Tuesday, February 18, 2014


In Beloved by Toni Morrison, there doesn't seem to be a large presence of fate unless you consider how the past has shaped the current lives of the characters in the novel.  Then again, this idea proves that there is no fate but actions of the past that help define the future.

Sethe and Denver live in a house, haunted by the ghost of the daughter Sethe murdered in hopes to free her from the brutal life of a black person in the harsh times post slavery.  Denver is Sethe's remaining child, the others having run off in fear of this ghost, and the two live almost sheltered in the house drowned by the presence of the memory of the time Beloved was killed.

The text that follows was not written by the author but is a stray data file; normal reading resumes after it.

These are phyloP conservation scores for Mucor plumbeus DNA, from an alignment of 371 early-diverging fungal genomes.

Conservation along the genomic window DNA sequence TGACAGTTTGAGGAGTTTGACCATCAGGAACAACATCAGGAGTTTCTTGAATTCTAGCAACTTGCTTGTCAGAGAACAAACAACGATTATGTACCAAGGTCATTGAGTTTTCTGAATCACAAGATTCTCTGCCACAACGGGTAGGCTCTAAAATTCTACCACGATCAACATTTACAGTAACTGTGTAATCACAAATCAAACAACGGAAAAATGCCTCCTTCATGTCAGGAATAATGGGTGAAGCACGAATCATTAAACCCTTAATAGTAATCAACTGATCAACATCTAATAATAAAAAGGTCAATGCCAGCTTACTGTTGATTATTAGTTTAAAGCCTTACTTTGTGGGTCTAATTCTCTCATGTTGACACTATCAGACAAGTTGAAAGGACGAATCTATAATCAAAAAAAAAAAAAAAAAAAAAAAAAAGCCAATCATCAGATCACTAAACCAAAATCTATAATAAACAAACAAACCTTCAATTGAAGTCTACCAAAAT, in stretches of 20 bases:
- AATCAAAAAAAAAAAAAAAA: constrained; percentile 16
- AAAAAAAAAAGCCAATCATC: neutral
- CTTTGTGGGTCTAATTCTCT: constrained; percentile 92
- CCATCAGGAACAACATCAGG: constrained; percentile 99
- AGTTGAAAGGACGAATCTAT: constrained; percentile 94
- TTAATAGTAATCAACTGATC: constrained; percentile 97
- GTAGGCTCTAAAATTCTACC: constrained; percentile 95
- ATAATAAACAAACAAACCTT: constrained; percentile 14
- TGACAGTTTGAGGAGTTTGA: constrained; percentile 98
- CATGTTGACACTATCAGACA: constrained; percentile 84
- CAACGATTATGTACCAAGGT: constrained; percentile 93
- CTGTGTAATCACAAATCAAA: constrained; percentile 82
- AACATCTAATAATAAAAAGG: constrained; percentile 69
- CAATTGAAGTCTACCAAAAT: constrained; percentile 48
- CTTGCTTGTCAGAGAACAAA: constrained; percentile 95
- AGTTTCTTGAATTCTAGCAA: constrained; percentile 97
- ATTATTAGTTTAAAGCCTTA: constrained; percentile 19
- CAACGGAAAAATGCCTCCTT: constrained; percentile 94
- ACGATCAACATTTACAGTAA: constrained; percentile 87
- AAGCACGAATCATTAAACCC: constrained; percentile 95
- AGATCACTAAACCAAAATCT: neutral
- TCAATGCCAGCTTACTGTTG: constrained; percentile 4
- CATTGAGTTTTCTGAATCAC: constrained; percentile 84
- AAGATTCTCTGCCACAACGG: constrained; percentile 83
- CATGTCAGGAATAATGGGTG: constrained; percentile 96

Personally, the ghost represents the past in slavery, oppression, and fear.  Sethe and Denver cling to it, unwilling to let it go.  However, Paul D arrives at the house as a presence of forgiveness for the past and begins to drive the ghost of Sethe's dead baby out.  But as Paul D re-opens old wounds that Sethe had lain dormant, the baby comes back stronger and, in fact, drives Paul D out.

It takes a strong desire to forgive and forget in order to reshape a life.  Perhaps that is what fate is--the unwillingness to change the present situation of things.  It is the belief that things cannot change when, in fact, it takes a strong risk of action to drive out this idea and define your own future.

Is forgiveness the action that defeats fate?